Thursday, April 5, 2007

The bluefin have eluded us...

Sunday and Tuesday saw the TAG team skunked in the search for bluefin. It sounded like it was slow fishing around the fleet with only a handful of bluefin encountered coupled with a slowdown in the yellowfin bite as well. We did manage to get 5 yellowfin. Not bad for a bluefin fishing trip. On Tuesday, we ranged far and wide looking for the schools of bluefin. We travelled far offshore but still had no luck. We did see quite a range of other animals though. Travelling through the nearshore, shelf and offshore ecosystems that North Carolina has to offer, we were lucky to see bottlenose dolphins, common dolphins and pilot whales as well as a few loggerhead turtles. A couple of nice days on the water, even without bluefin. As we travelled so far to the north on Tuesday, we decided to head into Oregon Inlet at the end of the day. A one hour car ride back to Hatteras made for a long day.

Tuesday, April 3, 2007

Back in Hatteras

March 24th and 25th saw the tag team aboard the Boss Lady with captain Eric Holmes and mate Barry Jr. Andre and CP were joined by Andreas Walli and Jake Nogueira from California. Ramunas Zydelis, a postdoc at Duke University also joined the TAG team as a guest angler. Saturday saw one bluefin caught first thing in the morning. It was a larger fish than the ones we had seen the day before (approximately 170 lbs). Ramunas did a great job angling a big fish on 80 lb gear and after about an hour, the fish was on the deck. Andreas performed the surgery and the fish was back in the water before he knew what had happened. With a full day ahead of us, we had high hopes for more tagging opportunities. Unfortunately, the bluefin didn't get the memo that we were looking for them and we didn't see any more tunas for the rest of the day. We did manage to get a wahoo towards the end of the day though.

Sunday the 25th saw 5 yellowfin but no bluefin encounters. Oh well.

Back in the game!

Well, after a brief hiatus, the TAG team geared up and headed back to the coast of North Carolina for another bout of bluefin tagging. Charles Perry and Andre Boustany headed out to Hatteras where we heard of a good bluefin bite occurring. On Thursday the 22nd we joined Rom Whitaker and his charter aboard the Release. We didn't get any tags out but we had a nice day on the water, which gave us a chance to get our sea legs back.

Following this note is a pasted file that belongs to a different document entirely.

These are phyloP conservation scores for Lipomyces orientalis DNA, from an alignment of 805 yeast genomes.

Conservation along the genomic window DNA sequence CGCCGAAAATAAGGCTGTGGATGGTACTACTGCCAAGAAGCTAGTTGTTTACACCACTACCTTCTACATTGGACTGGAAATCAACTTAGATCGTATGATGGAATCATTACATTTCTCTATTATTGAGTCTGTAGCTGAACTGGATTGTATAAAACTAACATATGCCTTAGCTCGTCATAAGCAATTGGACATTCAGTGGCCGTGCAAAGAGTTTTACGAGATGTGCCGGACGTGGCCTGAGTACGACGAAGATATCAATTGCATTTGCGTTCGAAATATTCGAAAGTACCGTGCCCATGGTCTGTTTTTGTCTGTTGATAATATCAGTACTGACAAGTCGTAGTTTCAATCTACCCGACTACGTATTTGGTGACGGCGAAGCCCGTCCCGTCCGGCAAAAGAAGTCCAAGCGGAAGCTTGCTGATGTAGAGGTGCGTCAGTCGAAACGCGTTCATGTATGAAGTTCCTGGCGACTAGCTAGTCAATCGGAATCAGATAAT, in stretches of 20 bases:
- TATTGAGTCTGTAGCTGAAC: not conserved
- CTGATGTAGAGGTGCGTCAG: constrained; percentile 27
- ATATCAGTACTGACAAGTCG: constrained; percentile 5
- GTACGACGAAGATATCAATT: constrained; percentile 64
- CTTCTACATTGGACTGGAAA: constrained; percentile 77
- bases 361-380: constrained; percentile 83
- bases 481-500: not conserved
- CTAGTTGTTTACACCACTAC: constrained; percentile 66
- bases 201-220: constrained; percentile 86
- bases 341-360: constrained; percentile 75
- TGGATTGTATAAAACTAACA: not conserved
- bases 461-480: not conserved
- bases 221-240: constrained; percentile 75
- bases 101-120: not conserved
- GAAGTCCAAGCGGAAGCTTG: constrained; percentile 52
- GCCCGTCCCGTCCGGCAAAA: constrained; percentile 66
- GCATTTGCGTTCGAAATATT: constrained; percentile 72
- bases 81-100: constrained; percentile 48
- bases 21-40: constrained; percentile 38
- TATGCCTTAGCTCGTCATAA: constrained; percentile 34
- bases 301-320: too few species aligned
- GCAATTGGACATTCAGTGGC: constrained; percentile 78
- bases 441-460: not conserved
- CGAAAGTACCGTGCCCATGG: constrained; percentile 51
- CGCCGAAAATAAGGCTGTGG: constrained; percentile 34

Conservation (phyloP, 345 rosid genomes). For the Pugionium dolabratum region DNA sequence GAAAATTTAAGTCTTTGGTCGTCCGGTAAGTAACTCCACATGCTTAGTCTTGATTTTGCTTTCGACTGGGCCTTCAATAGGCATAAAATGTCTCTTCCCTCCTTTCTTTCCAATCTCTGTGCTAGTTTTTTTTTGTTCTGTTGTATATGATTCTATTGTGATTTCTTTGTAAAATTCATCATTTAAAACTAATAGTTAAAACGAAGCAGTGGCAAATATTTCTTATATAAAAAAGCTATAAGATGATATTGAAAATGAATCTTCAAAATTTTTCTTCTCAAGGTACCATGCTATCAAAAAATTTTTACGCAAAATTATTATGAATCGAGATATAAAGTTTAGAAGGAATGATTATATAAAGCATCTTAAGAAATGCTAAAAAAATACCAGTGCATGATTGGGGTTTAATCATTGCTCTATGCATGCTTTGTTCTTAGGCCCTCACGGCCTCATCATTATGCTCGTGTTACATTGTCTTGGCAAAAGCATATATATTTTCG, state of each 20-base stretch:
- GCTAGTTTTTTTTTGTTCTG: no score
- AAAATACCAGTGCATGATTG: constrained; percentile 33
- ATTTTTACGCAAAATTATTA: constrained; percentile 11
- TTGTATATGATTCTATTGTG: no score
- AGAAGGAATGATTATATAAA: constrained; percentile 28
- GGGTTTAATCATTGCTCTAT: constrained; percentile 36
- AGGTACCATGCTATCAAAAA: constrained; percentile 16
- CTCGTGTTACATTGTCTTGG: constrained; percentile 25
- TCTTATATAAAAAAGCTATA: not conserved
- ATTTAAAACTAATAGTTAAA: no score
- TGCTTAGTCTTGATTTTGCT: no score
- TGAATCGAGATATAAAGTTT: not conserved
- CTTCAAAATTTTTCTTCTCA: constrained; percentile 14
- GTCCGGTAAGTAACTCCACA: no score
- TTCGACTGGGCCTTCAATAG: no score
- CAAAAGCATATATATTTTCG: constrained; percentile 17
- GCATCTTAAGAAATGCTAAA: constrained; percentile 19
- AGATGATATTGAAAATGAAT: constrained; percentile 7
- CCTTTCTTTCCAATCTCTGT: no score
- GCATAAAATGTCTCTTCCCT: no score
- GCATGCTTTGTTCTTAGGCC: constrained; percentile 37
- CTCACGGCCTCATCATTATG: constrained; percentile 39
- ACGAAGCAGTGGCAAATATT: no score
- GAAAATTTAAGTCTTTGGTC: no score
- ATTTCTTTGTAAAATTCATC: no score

Friday, the 23rd was the type of day you dream about if you are a bluefin tagger, the type of day on which legends are made, the type of day that brings weaker souls to their knees, begging for mercy, they type of day that old men relive as they share pints in dimly lit pubs. With only a skeleton crew of captain, mate and two scientists, we headed out of Oregon Inlet to try our luck. We encountered large schools of smaller (approximately 40 lbs) bluefin. At times we could see fish busting at the surface in all directions around the boat. The large swell also gave us several glimpses of lines of bluefin surfing in the waves as they moved towards the boat. Truly a sight to behold. The action was fast and furious with multiple hookups throughout the day. The captain's foresight to bring along his electric reels saved the day as it freed up hands to accomplish all the other tasks required for bluefin tagging. Charles Perry took over the jobs of three scientists as he held and irrigated the fish, collected DNA samples, measured the fish and wrote notes. Of course, anyone who has ever met CP knows that he is equal to at least three normal men. CP's superhuman effort freed up Andre to focus on performing surgeries. By the end of the day we had 21 tagged with archival tags. It was a welcome change of pace from earlier in the season when the fishing was significantly slower. Unfortunately, the fast pace of tagging kept us from getting any pictures, but I have included an image of where the fish were caught in relation to SST.